a state which was located in northern Ethiopia; named after its main city Aksum. The first information about the Aksum kingdom dates from the first century. The kingdom’s advantageous position along the trade routes from India and East Africa to the Mediterranean Sea led to an economic upsurge. The kingdom attained great power at the end of the third century. Under the ruler Ezana (early fourth century) it conquered Cush (Nubia). From the fourth to sixth centuries the kingdom waged a stubborn struggle against the Himyaritic state for hegemony in southern Arabia. The question of Aksum’s social and economic structure has been disputed; some scholars consider it a slaveholding state, while others consider it feudal.
The Aksum culture was closely connected to that of southern Arabia. In the fourth century Christianity entered the Aksum kingdom; it waged a successful struggle against Judaism and strengthened the Byzantine influence. The conquest of southern Arabia by the Persians at the end of the sixth century, and especially the formation of the Arab caliphate (seventh century), cut off the Aksum kingdom from the Mediterranean Sea and brought about its political and cultural decline and gradual disintegration.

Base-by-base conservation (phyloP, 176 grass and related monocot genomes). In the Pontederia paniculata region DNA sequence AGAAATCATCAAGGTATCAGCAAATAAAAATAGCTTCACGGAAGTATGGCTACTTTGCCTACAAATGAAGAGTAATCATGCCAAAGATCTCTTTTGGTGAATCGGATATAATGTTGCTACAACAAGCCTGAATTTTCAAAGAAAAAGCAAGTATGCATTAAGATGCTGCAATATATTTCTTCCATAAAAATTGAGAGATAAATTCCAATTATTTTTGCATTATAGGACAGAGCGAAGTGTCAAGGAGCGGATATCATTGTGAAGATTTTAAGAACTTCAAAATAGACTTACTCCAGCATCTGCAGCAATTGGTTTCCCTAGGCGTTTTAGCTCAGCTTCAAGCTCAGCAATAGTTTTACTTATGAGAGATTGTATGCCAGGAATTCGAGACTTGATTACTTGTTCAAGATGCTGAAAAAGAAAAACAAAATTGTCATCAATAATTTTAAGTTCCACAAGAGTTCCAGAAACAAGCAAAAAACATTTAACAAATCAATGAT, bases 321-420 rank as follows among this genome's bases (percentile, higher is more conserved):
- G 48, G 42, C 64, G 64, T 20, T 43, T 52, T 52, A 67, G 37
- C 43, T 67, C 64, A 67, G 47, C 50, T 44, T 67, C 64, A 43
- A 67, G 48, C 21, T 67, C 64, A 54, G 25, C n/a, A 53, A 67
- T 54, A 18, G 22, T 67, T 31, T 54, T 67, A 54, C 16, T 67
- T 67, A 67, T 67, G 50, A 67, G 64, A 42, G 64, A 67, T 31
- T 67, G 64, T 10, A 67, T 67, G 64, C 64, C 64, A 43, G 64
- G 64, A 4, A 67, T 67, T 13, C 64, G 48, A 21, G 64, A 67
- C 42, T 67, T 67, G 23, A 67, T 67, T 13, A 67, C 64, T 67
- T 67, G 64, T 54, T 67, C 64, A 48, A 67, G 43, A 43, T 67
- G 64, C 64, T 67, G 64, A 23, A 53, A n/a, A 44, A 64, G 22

REFERENCESTuraev, B. A. Istoriia Drevnego Vostoka, vol. 2, 3rd ed. [Leningrad,] 1936.
Krachkovskii, I. Iu. Vvedeniie ν efiopskuiu fiolologiiu. [Leningrad,] 1955.
Kobishchanov, Iu. M. Aksum. Moscow, 1966.
Doresse, J. L’empire du Prêtre-Jean, vol. 1. [Paris, 1957.]
A. G. LUNDIN